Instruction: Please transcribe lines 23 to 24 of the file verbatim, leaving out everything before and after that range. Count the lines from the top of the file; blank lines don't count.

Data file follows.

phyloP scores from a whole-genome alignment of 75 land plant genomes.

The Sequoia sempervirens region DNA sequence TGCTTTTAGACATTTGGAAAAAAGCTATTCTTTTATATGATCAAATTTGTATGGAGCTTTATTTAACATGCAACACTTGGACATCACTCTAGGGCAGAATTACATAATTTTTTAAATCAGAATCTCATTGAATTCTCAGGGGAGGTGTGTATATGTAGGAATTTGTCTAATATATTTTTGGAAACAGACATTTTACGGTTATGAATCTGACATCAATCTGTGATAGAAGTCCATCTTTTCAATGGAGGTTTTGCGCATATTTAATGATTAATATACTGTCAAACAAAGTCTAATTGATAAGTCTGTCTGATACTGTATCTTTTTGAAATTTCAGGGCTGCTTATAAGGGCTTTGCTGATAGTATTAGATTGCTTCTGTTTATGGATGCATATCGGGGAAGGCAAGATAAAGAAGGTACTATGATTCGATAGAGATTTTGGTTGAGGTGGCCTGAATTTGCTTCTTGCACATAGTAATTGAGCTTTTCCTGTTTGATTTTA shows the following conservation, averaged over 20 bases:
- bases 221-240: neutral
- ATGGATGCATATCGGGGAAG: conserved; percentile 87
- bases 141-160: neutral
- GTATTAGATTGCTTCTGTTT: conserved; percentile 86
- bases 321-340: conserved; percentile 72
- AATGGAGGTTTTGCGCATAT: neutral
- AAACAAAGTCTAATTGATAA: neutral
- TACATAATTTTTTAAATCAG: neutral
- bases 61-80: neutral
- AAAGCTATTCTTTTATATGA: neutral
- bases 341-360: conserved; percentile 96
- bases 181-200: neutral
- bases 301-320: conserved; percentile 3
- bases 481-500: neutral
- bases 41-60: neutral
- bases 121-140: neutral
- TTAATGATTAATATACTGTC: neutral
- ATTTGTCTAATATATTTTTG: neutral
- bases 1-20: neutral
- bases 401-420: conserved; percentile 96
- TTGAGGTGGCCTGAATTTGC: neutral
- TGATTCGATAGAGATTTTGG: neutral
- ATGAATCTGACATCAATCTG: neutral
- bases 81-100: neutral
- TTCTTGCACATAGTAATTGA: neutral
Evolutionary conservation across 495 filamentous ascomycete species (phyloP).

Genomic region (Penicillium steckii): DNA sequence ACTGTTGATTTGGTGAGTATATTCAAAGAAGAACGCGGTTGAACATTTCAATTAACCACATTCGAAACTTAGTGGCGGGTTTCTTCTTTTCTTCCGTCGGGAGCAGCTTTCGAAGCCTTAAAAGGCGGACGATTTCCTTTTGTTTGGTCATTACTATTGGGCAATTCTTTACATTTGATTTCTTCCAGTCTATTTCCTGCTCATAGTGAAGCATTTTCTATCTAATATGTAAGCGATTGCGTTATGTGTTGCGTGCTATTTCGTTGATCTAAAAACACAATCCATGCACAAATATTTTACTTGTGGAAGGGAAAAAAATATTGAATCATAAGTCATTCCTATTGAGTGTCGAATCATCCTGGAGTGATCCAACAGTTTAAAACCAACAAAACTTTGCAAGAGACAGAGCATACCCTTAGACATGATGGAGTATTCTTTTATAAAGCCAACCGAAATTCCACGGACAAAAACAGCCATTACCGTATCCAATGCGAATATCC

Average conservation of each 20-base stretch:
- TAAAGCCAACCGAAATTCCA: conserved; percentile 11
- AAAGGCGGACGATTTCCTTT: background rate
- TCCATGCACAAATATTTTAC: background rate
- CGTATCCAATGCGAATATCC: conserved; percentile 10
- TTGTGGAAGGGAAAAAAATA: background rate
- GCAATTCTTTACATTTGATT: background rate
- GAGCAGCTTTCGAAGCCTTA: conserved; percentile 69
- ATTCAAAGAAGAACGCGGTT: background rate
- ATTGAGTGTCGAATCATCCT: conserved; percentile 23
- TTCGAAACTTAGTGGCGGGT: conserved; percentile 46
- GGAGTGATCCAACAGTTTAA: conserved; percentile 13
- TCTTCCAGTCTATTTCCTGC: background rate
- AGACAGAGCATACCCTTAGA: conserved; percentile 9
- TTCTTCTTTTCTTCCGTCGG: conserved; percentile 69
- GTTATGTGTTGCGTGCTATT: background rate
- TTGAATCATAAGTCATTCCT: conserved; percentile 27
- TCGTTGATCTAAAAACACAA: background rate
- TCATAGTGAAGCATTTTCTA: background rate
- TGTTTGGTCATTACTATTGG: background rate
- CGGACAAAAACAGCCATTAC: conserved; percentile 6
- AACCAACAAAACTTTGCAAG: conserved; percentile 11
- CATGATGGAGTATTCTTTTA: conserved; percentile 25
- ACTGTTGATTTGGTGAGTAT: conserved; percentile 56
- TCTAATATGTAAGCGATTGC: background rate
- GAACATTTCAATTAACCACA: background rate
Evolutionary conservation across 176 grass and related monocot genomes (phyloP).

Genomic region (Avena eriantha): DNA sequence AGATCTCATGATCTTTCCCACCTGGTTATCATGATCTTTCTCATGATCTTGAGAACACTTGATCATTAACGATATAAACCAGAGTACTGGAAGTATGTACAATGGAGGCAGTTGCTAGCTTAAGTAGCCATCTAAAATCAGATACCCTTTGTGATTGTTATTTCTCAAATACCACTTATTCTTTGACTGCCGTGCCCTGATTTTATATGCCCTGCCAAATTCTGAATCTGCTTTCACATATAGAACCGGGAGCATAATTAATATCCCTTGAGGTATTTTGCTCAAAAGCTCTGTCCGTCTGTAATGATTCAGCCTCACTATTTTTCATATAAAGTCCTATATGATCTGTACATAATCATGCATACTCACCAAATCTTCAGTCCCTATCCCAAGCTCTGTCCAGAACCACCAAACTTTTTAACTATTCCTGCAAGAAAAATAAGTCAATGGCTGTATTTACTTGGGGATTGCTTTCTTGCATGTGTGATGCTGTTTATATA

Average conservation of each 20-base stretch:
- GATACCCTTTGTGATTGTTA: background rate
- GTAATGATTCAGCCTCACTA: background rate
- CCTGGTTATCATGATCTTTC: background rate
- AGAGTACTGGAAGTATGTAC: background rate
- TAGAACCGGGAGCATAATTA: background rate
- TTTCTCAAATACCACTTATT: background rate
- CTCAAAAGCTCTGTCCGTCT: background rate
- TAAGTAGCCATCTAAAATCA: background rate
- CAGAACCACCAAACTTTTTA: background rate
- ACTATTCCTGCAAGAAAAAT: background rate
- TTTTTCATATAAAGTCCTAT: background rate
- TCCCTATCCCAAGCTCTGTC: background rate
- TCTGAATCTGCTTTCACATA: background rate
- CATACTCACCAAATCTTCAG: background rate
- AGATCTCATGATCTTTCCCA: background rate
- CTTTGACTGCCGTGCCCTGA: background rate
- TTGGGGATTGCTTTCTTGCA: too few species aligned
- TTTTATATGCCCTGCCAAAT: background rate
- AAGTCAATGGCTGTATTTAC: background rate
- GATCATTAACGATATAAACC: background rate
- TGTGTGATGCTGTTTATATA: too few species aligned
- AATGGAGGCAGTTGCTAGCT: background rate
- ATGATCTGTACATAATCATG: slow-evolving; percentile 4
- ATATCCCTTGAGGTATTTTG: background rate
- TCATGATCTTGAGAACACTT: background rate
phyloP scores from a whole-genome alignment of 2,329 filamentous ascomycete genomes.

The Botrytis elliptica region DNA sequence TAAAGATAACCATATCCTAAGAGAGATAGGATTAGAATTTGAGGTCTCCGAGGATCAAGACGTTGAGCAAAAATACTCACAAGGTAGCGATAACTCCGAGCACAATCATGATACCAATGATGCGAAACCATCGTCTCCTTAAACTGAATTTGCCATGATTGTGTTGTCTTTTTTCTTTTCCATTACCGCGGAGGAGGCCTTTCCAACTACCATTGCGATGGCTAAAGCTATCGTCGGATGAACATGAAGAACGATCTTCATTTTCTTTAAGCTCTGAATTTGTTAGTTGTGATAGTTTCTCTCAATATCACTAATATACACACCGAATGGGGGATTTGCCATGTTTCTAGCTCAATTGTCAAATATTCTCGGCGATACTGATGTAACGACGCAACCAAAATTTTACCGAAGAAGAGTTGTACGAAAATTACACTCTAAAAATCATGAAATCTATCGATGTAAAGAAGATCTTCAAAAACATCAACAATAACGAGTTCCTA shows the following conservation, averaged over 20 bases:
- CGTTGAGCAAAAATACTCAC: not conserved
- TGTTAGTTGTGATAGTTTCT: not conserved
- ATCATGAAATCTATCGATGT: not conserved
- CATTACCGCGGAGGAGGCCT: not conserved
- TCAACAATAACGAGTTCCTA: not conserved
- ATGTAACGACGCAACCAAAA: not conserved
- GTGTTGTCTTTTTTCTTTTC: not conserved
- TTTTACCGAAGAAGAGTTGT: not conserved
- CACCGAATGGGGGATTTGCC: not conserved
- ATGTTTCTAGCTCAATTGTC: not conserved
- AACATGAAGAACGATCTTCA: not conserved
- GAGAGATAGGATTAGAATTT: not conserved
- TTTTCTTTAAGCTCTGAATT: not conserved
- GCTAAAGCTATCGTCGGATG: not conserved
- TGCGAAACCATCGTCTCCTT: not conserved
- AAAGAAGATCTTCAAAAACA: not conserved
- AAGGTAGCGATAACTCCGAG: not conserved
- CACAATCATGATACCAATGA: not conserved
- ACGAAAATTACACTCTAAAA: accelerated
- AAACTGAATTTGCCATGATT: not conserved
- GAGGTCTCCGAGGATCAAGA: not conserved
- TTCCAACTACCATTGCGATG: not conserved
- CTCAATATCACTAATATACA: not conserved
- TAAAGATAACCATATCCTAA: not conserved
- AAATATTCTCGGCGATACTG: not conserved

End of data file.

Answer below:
- TTGAGGTGGCCTGAATTTGC: neutral
- TGATTCGATAGAGATTTTGG: neutral